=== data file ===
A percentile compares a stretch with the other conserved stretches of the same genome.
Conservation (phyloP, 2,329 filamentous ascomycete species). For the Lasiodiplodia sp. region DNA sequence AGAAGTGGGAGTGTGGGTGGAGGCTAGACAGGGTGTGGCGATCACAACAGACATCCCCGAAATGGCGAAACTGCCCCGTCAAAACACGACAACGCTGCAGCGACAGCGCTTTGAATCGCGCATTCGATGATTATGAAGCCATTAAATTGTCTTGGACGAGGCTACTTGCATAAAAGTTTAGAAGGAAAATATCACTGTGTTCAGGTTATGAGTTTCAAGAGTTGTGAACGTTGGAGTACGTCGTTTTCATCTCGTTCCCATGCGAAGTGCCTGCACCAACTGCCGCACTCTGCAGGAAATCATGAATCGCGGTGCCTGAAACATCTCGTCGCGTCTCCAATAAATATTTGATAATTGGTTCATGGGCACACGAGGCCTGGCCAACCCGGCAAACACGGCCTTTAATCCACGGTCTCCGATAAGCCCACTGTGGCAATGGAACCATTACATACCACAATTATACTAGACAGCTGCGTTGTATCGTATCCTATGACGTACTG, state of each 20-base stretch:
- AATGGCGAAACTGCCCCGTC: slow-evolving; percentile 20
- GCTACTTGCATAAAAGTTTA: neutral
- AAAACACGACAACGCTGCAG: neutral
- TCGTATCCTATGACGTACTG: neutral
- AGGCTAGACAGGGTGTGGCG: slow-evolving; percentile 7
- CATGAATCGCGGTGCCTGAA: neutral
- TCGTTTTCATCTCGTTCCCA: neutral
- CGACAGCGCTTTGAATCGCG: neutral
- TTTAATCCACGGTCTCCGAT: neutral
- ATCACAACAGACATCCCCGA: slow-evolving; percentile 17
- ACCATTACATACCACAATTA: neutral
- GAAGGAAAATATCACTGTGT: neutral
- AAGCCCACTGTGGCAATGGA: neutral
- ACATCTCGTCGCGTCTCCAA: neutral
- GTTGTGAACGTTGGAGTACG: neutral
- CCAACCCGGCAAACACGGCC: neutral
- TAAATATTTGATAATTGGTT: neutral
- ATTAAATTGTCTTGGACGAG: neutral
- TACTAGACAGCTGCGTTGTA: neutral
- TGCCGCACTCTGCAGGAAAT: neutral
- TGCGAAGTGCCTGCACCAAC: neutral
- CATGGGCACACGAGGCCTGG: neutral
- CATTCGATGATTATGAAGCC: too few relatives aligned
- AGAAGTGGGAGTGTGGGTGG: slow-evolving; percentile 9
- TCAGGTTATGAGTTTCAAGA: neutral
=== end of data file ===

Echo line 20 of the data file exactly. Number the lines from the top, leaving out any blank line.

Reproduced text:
- ATTAAATTGTCTTGGACGAG: neutral